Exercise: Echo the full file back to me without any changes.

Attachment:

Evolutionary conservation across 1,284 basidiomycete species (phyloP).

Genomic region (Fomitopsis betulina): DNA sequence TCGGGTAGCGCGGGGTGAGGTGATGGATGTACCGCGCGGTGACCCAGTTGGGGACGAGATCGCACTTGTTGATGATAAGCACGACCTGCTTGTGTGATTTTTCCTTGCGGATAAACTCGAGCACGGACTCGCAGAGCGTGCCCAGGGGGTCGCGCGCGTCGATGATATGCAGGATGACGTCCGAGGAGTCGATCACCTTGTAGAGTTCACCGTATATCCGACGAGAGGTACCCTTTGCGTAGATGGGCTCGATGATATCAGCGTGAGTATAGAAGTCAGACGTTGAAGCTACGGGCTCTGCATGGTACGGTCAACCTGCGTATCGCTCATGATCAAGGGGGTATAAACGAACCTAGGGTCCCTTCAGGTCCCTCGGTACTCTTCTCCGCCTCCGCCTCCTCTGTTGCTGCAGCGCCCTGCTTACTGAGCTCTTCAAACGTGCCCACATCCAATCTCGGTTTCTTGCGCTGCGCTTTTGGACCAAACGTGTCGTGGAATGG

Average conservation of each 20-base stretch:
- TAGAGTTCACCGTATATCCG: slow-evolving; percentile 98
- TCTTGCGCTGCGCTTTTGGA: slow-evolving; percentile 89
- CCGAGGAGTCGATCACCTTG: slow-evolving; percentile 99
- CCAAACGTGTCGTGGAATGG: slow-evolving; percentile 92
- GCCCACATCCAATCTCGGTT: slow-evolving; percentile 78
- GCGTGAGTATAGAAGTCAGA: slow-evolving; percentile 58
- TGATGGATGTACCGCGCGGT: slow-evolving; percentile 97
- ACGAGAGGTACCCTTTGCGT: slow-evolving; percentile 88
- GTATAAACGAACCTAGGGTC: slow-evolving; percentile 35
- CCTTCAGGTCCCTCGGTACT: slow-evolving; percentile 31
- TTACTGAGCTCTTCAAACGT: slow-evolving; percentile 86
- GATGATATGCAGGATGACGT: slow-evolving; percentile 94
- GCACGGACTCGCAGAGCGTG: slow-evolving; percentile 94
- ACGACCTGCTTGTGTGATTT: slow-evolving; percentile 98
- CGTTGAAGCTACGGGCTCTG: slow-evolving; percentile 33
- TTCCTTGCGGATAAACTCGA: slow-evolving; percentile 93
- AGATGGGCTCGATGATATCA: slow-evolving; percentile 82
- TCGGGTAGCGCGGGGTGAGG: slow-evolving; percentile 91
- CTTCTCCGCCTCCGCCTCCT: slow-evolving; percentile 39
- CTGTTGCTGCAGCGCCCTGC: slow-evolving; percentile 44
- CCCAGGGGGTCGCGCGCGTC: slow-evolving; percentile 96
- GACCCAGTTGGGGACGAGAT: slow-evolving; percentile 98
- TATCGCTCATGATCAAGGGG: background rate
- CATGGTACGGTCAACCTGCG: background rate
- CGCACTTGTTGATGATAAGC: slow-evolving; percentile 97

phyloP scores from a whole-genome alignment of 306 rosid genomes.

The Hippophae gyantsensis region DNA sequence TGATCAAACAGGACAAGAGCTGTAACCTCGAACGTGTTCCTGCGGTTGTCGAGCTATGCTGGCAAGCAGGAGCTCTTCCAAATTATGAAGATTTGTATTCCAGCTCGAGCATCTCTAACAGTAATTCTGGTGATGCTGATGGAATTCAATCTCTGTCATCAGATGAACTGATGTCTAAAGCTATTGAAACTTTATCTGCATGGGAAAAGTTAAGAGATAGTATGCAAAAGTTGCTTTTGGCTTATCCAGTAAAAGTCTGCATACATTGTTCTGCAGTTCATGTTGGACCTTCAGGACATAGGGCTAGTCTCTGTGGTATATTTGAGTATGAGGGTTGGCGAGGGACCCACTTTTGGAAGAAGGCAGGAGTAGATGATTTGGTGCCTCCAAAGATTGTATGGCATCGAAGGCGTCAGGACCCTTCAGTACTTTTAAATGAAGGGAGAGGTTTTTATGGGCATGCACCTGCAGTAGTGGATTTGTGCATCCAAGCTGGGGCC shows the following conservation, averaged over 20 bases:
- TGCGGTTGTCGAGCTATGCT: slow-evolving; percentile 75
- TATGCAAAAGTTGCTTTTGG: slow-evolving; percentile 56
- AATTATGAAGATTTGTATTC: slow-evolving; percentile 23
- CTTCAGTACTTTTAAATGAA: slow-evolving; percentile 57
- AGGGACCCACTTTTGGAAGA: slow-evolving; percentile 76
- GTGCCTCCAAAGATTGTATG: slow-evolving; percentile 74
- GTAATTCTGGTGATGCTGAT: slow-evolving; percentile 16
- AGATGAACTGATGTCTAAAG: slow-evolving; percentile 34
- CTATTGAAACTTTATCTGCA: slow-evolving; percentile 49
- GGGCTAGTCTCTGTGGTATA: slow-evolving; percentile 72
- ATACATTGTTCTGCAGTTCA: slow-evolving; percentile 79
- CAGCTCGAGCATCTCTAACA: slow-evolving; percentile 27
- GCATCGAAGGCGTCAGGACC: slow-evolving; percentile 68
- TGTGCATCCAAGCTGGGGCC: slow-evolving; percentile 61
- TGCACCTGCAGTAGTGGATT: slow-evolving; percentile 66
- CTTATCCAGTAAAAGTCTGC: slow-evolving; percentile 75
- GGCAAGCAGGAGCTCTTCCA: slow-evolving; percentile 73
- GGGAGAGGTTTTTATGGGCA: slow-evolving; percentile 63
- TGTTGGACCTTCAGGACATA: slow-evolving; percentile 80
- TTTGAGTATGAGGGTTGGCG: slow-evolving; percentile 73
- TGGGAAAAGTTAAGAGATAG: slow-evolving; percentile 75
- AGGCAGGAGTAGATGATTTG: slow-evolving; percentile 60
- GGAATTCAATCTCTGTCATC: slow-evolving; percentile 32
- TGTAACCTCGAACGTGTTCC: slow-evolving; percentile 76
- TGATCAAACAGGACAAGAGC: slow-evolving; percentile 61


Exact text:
Evolutionary conservation across 1,284 basidiomycete species (phyloP).

Genomic region (Fomitopsis betulina): DNA sequence TCGGGTAGCGCGGGGTGAGGTGATGGATGTACCGCGCGGTGACCCAGTTGGGGACGAGATCGCACTTGTTGATGATAAGCACGACCTGCTTGTGTGATTTTTCCTTGCGGATAAACTCGAGCACGGACTCGCAGAGCGTGCCCAGGGGGTCGCGCGCGTCGATGATATGCAGGATGACGTCCGAGGAGTCGATCACCTTGTAGAGTTCACCGTATATCCGACGAGAGGTACCCTTTGCGTAGATGGGCTCGATGATATCAGCGTGAGTATAGAAGTCAGACGTTGAAGCTACGGGCTCTGCATGGTACGGTCAACCTGCGTATCGCTCATGATCAAGGGGGTATAAACGAACCTAGGGTCCCTTCAGGTCCCTCGGTACTCTTCTCCGCCTCCGCCTCCTCTGTTGCTGCAGCGCCCTGCTTACTGAGCTCTTCAAACGTGCCCACATCCAATCTCGGTTTCTTGCGCTGCGCTTTTGGACCAAACGTGTCGTGGAATGG

Average conservation of each 20-base stretch:
- TAGAGTTCACCGTATATCCG: slow-evolving; percentile 98
- TCTTGCGCTGCGCTTTTGGA: slow-evolving; percentile 89
- CCGAGGAGTCGATCACCTTG: slow-evolving; percentile 99
- CCAAACGTGTCGTGGAATGG: slow-evolving; percentile 92
- GCCCACATCCAATCTCGGTT: slow-evolving; percentile 78
- GCGTGAGTATAGAAGTCAGA: slow-evolving; percentile 58
- TGATGGATGTACCGCGCGGT: slow-evolving; percentile 97
- ACGAGAGGTACCCTTTGCGT: slow-evolving; percentile 88
- GTATAAACGAACCTAGGGTC: slow-evolving; percentile 35
- CCTTCAGGTCCCTCGGTACT: slow-evolving; percentile 31
- TTACTGAGCTCTTCAAACGT: slow-evolving; percentile 86
- GATGATATGCAGGATGACGT: slow-evolving; percentile 94
- GCACGGACTCGCAGAGCGTG: slow-evolving; percentile 94
- ACGACCTGCTTGTGTGATTT: slow-evolving; percentile 98
- CGTTGAAGCTACGGGCTCTG: slow-evolving; percentile 33
- TTCCTTGCGGATAAACTCGA: slow-evolving; percentile 93
- AGATGGGCTCGATGATATCA: slow-evolving; percentile 82
- TCGGGTAGCGCGGGGTGAGG: slow-evolving; percentile 91
- CTTCTCCGCCTCCGCCTCCT: slow-evolving; percentile 39
- CTGTTGCTGCAGCGCCCTGC: slow-evolving; percentile 44
- CCCAGGGGGTCGCGCGCGTC: slow-evolving; percentile 96
- GACCCAGTTGGGGACGAGAT: slow-evolving; percentile 98
- TATCGCTCATGATCAAGGGG: background rate
- CATGGTACGGTCAACCTGCG: background rate
- CGCACTTGTTGATGATAAGC: slow-evolving; percentile 97

phyloP scores from a whole-genome alignment of 306 rosid genomes.

The Hippophae gyantsensis region DNA sequence TGATCAAACAGGACAAGAGCTGTAACCTCGAACGTGTTCCTGCGGTTGTCGAGCTATGCTGGCAAGCAGGAGCTCTTCCAAATTATGAAGATTTGTATTCCAGCTCGAGCATCTCTAACAGTAATTCTGGTGATGCTGATGGAATTCAATCTCTGTCATCAGATGAACTGATGTCTAAAGCTATTGAAACTTTATCTGCATGGGAAAAGTTAAGAGATAGTATGCAAAAGTTGCTTTTGGCTTATCCAGTAAAAGTCTGCATACATTGTTCTGCAGTTCATGTTGGACCTTCAGGACATAGGGCTAGTCTCTGTGGTATATTTGAGTATGAGGGTTGGCGAGGGACCCACTTTTGGAAGAAGGCAGGAGTAGATGATTTGGTGCCTCCAAAGATTGTATGGCATCGAAGGCGTCAGGACCCTTCAGTACTTTTAAATGAAGGGAGAGGTTTTTATGGGCATGCACCTGCAGTAGTGGATTTGTGCATCCAAGCTGGGGCC shows the following conservation, averaged over 20 bases:
- TGCGGTTGTCGAGCTATGCT: slow-evolving; percentile 75
- TATGCAAAAGTTGCTTTTGG: slow-evolving; percentile 56
- AATTATGAAGATTTGTATTC: slow-evolving; percentile 23
- CTTCAGTACTTTTAAATGAA: slow-evolving; percentile 57
- AGGGACCCACTTTTGGAAGA: slow-evolving; percentile 76
- GTGCCTCCAAAGATTGTATG: slow-evolving; percentile 74
- GTAATTCTGGTGATGCTGAT: slow-evolving; percentile 16
- AGATGAACTGATGTCTAAAG: slow-evolving; percentile 34
- CTATTGAAACTTTATCTGCA: slow-evolving; percentile 49
- GGGCTAGTCTCTGTGGTATA: slow-evolving; percentile 72
- ATACATTGTTCTGCAGTTCA: slow-evolving; percentile 79
- CAGCTCGAGCATCTCTAACA: slow-evolving; percentile 27
- GCATCGAAGGCGTCAGGACC: slow-evolving; percentile 68
- TGTGCATCCAAGCTGGGGCC: slow-evolving; percentile 61
- TGCACCTGCAGTAGTGGATT: slow-evolving; percentile 66
- CTTATCCAGTAAAAGTCTGC: slow-evolving; percentile 75
- GGCAAGCAGGAGCTCTTCCA: slow-evolving; percentile 73
- GGGAGAGGTTTTTATGGGCA: slow-evolving; percentile 63
- TGTTGGACCTTCAGGACATA: slow-evolving; percentile 80
- TTTGAGTATGAGGGTTGGCG: slow-evolving; percentile 73
- TGGGAAAAGTTAAGAGATAG: slow-evolving; percentile 75
- AGGCAGGAGTAGATGATTTG: slow-evolving; percentile 60
- GGAATTCAATCTCTGTCATC: slow-evolving; percentile 32
- TGTAACCTCGAACGTGTTCC: slow-evolving; percentile 76
- TGATCAAACAGGACAAGAGC: slow-evolving; percentile 61